Paul Meillon is a Montreal-based artist who uses radiant and hallucinatory acrylic paintings to explore connectedness, elevation and awe. Visit his website to see more of his work.
Marcel Duchamp once said that the objective of art is to make the viewer drop dead. I, on the other hand, being for life and the uplifting power of art, strongly disagree with him. I think the best art should make the viewer “drop fainted” in that particular illness called Stendhal Syndrome, where the overwhelming significance of the art makes the unfortunate person pass out.
As an explorer of self-transcendence, I try to imagine art at the end of time, ignoring the historical moment, in order to provide imagery that opens and broadens the mind.
To do this, I imagine I am granted the “cosmic eye” by Krishna, that can peer into the planetary connectedness of humanity. In the Mahabarata, Arujna has to lead his troops into battle, and losing his nerve to fight asks Krishna for the “cosmic eye” to be able to see his duty, and the inner workings of the universe. His wish is granted, and he has what we could call a psychotic break: he sees gods, celestial bodies, and the infinity of time and space, and is completely overwhelmed.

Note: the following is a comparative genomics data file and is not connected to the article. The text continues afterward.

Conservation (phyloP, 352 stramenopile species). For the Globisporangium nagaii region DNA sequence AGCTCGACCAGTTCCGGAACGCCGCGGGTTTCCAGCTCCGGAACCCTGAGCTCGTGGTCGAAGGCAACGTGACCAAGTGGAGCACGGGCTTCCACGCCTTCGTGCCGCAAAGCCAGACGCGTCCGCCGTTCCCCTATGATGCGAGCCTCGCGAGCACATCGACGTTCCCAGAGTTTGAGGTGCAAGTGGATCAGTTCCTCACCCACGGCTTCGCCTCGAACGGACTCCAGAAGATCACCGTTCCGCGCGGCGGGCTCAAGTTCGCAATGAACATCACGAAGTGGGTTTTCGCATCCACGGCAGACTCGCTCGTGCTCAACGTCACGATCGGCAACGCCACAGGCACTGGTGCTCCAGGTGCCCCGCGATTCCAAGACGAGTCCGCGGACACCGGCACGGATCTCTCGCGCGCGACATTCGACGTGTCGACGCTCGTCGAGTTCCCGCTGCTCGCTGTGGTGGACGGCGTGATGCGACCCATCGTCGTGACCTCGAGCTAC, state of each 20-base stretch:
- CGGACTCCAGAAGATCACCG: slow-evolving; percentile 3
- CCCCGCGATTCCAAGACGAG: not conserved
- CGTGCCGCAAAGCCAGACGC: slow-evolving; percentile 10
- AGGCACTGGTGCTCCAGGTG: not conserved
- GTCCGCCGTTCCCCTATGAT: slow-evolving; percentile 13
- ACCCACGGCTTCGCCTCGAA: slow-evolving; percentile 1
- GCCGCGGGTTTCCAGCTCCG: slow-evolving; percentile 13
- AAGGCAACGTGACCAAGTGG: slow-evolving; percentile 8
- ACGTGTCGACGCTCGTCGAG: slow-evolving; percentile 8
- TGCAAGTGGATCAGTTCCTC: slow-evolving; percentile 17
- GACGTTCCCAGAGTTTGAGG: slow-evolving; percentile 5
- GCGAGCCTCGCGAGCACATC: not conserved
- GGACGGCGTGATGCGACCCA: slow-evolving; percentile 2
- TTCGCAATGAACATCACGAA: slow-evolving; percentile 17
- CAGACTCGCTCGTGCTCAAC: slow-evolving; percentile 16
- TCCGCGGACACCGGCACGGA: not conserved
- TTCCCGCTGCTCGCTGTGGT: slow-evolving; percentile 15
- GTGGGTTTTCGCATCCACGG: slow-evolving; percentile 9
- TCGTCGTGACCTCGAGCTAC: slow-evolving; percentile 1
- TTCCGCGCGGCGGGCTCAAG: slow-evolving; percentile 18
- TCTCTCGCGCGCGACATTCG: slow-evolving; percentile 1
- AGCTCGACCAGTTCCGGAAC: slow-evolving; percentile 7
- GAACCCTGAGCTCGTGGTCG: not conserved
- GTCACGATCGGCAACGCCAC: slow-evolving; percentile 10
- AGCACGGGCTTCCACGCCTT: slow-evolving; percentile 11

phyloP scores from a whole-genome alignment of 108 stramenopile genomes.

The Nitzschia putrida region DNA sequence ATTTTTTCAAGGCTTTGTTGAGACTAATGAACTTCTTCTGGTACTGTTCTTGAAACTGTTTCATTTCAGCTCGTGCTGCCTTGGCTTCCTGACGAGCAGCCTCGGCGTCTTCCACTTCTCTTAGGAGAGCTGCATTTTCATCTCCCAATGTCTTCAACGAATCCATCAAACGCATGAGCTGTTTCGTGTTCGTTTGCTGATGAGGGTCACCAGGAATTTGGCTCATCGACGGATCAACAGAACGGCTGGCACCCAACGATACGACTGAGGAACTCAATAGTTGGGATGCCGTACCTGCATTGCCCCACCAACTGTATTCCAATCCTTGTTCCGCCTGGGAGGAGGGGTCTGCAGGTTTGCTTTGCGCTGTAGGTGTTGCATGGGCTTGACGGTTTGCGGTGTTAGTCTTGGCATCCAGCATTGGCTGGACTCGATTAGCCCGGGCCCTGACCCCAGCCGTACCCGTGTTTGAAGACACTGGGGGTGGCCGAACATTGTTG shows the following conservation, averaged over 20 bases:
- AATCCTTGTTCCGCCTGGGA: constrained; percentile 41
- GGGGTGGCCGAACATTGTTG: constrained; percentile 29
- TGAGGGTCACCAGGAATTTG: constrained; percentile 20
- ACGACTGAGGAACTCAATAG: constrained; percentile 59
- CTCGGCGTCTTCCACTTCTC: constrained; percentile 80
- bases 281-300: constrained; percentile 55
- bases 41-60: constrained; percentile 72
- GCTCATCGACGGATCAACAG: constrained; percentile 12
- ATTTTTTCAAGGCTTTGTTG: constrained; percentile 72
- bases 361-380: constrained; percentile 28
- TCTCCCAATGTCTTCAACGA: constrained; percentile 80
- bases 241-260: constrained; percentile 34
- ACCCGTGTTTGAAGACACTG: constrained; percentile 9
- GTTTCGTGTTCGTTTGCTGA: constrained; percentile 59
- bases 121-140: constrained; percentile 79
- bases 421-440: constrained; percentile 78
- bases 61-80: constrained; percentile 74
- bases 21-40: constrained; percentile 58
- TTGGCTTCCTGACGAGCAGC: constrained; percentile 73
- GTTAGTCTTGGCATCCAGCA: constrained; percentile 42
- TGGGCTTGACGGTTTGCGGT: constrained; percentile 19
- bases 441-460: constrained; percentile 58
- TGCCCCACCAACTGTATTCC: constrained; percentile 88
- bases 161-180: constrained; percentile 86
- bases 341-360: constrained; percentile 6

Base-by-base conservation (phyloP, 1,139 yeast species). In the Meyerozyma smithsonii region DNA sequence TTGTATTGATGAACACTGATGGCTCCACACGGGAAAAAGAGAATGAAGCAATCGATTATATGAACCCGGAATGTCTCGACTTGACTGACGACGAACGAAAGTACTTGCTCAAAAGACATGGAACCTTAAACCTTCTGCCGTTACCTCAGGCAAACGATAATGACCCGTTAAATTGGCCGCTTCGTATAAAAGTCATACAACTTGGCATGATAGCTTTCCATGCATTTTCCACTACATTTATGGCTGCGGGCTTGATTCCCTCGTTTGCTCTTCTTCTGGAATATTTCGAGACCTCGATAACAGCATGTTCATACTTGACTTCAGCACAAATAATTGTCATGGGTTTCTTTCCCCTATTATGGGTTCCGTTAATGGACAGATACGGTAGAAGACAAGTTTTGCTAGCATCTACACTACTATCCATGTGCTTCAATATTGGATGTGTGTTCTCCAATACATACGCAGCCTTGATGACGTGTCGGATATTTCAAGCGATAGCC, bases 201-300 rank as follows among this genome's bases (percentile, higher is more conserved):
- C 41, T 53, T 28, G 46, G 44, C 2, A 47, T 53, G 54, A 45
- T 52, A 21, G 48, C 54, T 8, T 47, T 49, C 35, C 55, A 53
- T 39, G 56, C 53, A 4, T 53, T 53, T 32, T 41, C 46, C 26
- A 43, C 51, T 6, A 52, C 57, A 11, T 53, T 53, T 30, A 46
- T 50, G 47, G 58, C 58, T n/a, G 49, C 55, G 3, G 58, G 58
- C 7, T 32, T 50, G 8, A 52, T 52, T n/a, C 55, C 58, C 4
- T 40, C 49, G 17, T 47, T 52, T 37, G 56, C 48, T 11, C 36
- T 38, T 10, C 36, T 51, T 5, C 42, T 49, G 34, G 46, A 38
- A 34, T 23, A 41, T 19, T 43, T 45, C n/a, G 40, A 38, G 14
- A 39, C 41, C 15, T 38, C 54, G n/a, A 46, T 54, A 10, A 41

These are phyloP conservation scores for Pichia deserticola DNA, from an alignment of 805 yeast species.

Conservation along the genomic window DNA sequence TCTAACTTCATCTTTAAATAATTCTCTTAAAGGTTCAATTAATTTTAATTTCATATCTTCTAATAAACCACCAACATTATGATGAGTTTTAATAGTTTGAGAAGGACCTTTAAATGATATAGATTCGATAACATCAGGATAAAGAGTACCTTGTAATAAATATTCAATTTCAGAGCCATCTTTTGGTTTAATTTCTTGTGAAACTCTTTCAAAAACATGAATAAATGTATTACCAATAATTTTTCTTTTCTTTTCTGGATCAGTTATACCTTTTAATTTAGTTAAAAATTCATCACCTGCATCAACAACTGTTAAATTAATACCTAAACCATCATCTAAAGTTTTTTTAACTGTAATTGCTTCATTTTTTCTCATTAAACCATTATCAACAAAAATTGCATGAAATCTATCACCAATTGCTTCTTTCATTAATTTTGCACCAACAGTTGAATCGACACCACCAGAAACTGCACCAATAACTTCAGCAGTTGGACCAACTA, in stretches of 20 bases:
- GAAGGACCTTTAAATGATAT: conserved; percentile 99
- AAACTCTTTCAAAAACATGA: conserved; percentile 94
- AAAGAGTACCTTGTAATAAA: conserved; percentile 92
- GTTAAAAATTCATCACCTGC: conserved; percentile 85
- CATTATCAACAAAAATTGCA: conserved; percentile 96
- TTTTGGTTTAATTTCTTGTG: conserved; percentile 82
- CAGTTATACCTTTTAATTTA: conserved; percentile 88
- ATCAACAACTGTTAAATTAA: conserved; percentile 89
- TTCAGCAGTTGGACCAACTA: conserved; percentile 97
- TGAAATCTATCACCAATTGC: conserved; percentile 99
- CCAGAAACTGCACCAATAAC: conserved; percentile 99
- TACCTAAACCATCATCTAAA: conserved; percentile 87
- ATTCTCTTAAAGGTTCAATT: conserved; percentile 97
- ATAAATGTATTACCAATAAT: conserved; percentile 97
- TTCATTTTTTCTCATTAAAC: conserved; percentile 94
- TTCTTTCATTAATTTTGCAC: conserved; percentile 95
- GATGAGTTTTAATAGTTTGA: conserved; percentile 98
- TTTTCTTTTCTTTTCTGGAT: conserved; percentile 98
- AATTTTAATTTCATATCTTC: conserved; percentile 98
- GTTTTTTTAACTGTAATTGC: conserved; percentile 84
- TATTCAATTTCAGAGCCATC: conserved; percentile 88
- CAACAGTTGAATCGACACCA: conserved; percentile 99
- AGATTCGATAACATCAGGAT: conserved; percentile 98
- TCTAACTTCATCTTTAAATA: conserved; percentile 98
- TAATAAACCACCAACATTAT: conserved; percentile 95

He has goose bumps, and is disoriented and cannot describe or even understand the wonders he is beholding. “Things never seen before I have seen, and ecstatic in my joy, yet fear and trembling perturb my mind.” He prostrates himself before Krishna and asks for forbearance, and hears his lord’s command: “Do works for Me, make Me your highest goal, by loyal-in-love to Me, cut off all other attachments.”
To incarnate this sense of awe, I use a colorful visual language, where shapes flow and merge into each other. I try to capture the light of the mystery of being, where the liquid and globular visions metaphorically represent human interconnectedness, which leads to an opening of broadening of the mind.
I use bright, salient colors, similar to those found in the Canadian landscape, or a buffet of fruits, probably because unconsciously I want to eat my art. The base images can seen as ordinary or routine, a face or a couple, and are transformed into a profound revelation, where causal connections of seemingly remote causes can suddenly be precipitated.
If I can trigger feelings of admiration and elevation, to expand just for a nanosecond someone’s scope and attention in the moment, then maybe I can help restore a more benevolent vision of the world.
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